Preliminary analysis at 6 months after the first team meeting and 3 months after implementation of many of the proposed leadership initiatives showed positive trends in the outcome metrics. The IMCU demonstrated a decrease in staff absenteeism by 48.5% over the first 3-month period of implementation when compared with the 3 months prior to implementation of the leadership initiatives. Six written patient compliments had been submitted to the IMCU head nurse about the excellent nursing care provided by the nursing staff. One patient noted, “All staff on 3 East appear to be content, and it shows with their caring attitudes.” In the 6 months preceding implementation, there had been no written compliments submitted by patients. A follow-up sensing session of staff members also reflected more positive feedback and open communication among IMCU staff members. The following observations were provided by the nursing staff: “I have seen evidence that some physicians are advocating for appropriate admissions.” “I see a lot more teamwork and the staff is more patient focused.” And “The head nurse’s communication has helped with staffing; more advocating for staff.”
The staff also provided negative feedback during the staff sensing session that provided areas for initiative improvement and future direction. The staff was concerned that although the unit scope of services had been drafted, and they were beginning to implement the admission and discharge criteria, it remained unsigned by the medical director assigned to the unit. The staff felt that by not having the signed document, they would not have the traction they needed to advocate for the unit when physician staff tried to admit patients to the IMCU that did not fall within the specified scope of services. Some staff nurses were also upset that the self-scheduling initiative had still not been instituted. This provided an opportunity for staff education on the process of labor union negotiations and the status of the self-scheduling initiative. What remained most evident during the staff reassessment was that IMCU nursing staff continued to verbalize an ongoing lack of trust in senior leaders to make changes necessary to create a healthier work environment. The staff resilience provider provided active listening and directed problem solving in response to concerns.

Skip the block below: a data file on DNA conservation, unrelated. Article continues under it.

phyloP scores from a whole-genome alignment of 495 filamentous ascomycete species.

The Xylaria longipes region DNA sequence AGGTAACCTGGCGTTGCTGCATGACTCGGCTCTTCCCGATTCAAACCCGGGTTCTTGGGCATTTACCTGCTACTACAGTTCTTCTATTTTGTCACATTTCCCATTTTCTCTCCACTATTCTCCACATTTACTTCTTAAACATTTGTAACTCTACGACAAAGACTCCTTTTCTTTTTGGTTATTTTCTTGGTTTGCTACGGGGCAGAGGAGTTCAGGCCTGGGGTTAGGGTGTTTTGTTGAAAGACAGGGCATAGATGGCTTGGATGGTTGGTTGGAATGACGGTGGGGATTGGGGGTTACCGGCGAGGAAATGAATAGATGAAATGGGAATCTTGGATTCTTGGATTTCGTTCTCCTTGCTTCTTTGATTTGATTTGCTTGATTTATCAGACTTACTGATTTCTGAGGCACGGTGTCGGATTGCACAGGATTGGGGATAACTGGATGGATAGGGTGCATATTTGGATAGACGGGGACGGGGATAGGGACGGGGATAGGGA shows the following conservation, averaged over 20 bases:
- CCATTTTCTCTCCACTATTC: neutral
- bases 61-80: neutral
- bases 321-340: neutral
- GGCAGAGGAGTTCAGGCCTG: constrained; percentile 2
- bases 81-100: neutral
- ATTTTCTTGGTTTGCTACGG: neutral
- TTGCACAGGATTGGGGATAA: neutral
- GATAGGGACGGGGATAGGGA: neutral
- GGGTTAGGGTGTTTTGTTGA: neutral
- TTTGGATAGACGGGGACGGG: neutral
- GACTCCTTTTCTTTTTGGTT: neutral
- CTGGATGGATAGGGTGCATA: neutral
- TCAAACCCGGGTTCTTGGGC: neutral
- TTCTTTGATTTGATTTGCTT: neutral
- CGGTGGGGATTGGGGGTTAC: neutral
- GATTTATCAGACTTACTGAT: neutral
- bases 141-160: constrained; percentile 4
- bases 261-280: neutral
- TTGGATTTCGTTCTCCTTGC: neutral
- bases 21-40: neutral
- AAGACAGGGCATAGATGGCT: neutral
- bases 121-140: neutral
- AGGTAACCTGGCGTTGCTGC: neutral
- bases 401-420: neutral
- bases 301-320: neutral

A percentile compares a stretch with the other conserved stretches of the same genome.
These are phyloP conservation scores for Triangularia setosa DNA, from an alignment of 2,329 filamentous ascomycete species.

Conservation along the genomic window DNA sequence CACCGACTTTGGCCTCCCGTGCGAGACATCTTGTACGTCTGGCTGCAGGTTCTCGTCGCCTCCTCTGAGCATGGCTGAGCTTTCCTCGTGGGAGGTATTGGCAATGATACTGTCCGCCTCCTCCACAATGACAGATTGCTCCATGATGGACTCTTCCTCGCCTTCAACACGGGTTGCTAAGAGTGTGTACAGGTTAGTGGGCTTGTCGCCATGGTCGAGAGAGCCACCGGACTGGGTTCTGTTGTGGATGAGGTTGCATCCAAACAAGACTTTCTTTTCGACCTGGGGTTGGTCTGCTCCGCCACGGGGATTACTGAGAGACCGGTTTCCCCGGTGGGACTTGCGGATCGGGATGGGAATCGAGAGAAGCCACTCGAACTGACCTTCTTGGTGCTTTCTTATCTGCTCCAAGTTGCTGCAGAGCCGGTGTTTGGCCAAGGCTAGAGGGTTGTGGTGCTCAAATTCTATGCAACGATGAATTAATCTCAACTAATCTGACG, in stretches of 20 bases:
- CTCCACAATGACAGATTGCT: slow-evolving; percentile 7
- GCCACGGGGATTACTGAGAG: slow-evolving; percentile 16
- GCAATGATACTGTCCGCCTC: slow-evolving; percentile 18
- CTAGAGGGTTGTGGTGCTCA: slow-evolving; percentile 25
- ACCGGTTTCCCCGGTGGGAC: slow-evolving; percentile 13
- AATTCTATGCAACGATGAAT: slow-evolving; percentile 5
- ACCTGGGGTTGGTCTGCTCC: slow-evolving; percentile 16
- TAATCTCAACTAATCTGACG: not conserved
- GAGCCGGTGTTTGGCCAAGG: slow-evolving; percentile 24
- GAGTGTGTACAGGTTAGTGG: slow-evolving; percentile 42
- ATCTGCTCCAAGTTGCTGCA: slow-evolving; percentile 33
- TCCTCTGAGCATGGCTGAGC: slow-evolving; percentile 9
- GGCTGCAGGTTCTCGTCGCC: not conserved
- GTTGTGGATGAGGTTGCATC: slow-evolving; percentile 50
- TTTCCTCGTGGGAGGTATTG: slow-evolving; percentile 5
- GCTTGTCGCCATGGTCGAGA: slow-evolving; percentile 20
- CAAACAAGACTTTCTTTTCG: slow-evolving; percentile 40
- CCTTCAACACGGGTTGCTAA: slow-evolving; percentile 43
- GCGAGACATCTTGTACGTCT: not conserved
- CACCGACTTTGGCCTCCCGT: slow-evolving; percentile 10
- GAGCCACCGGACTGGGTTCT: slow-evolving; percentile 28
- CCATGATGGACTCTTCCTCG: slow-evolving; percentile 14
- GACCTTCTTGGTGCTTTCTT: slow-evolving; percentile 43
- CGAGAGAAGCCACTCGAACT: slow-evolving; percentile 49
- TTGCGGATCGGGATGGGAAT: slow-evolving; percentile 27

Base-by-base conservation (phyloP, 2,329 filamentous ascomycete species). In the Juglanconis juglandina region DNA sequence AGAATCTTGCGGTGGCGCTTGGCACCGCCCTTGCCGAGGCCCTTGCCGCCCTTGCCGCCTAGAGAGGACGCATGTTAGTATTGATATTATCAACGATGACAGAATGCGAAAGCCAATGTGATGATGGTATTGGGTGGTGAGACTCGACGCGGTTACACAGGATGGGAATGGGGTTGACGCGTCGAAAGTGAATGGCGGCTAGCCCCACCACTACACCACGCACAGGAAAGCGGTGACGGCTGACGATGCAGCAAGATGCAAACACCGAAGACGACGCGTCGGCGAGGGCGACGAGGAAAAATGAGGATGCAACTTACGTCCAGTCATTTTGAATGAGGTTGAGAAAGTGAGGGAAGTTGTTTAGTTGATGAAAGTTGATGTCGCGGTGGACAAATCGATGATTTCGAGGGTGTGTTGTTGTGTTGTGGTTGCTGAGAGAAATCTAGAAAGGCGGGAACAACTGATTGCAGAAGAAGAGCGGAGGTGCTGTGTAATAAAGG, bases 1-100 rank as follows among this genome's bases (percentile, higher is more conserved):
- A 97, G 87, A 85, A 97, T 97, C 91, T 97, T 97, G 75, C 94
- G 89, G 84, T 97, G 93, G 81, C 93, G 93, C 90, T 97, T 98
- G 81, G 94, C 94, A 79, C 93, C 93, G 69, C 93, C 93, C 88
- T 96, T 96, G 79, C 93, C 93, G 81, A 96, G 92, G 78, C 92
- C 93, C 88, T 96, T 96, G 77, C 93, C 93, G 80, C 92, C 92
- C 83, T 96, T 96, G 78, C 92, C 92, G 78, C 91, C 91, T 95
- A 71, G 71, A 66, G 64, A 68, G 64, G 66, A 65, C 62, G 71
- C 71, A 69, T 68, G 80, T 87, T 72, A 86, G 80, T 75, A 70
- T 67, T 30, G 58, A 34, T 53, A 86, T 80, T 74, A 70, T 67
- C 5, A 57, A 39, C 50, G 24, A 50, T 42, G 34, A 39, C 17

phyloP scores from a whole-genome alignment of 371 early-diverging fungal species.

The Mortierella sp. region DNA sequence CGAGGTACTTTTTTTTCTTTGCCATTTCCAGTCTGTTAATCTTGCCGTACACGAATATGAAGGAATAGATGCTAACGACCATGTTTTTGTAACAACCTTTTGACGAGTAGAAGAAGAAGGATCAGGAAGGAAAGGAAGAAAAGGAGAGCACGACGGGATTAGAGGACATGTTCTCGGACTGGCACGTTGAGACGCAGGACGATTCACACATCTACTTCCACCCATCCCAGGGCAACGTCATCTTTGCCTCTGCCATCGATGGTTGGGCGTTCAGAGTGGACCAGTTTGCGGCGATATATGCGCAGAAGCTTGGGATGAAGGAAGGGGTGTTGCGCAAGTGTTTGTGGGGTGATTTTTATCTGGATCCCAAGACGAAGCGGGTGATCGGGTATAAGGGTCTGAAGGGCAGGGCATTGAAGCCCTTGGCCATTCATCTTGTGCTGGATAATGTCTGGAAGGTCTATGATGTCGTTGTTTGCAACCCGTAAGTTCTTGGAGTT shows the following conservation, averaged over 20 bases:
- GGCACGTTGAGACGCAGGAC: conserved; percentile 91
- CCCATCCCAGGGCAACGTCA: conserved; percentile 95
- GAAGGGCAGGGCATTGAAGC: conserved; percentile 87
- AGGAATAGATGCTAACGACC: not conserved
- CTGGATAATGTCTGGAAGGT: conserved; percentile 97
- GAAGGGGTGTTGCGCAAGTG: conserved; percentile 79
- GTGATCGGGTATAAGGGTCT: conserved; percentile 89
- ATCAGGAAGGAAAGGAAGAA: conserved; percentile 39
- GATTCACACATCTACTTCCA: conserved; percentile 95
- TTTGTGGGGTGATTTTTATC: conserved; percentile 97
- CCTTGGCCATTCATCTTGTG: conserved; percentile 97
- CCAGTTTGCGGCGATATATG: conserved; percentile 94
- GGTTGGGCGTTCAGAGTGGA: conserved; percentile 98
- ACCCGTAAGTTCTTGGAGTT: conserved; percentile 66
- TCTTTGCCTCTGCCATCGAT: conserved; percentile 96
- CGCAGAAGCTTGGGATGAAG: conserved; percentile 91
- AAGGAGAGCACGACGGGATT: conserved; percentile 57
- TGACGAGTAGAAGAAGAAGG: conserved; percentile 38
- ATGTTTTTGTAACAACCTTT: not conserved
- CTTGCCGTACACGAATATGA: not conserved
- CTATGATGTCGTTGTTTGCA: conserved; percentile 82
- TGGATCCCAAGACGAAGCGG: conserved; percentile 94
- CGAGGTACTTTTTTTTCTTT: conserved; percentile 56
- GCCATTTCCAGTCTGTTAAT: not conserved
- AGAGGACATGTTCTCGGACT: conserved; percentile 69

With regard to patient outcomes and quality care, patient falls on the unit had decreased by 75%, and the number of patient safety reports filed by staff members decreased by 20%. Additionally, the unit’s monthly reported performance improvement metrics that had previously fallen below benchmark levels (pain management, falls risk, and medication reconciliation) had all improved from baseline; falls risk had exceeded benchmark criteria.
In the early stages of implementation, there have been several lessons learned from this EBP project that focused on using evidence-based leadership initiatives to create a healthier nursing work environment in a military medical center, IMCU. First, organizational change takes time, so plan on doubling projected time estimates when working across disciplines to create change. Additionally, organizational trust among staff members is easy to lose and takes time and consistency to regain. Making sure to negotiate reasonable, attainable goals up front; following through with those leadership initiatives; and open communication of success, barriers to success, and what the leadership plans to do about those delays have been key to winning back that trust one staff member at a time. And finally, having a unit champion such as the CNS who is available to the staff on a daily basis and can quickly advocate for staff with physicians and leadership provided a solid foundation for implementing organization and unit-level changes.
Using the 6 AACN Standards for Establishing and Sustaining Healthy Work Environments, (1) skilled communication, (2) true collaboration, (3) effective decision making, (4) appropriate staffing, (5) meaningful recognition, and (6) authentic leadership, military and civilian nurse administrators, staff nurses, resilience providers, and CNSs were able to create a healthier nursing work environment in this IMCU. Brainstorming leadership initiatives that were achievable, reasonable, and agreeable to IMCU nursing staff, stakeholders, and members of the EBP working group provided a solid platform for moving forward. Follow-through was critical to attaining staff trust in the organization and the nursing leaders. Early preliminary evaluation of this EBP project has revealed positive changes in the work environment. To date, these leadership initiatives have had a positive effect on staff nurse absenteeism, patient and staff satisfaction, and nursing quality indicators.
The authors would like to acknowledge the following members of the IMCU UPC: CPT Leigh Traylor, BSN, RN; Sheila Gomez, ADN, RN; SGT Fernando Garcia, LVN; Amanda Cardey, LVN; Jeannette Luna, BSN, RN; and Debra Garza, CNA.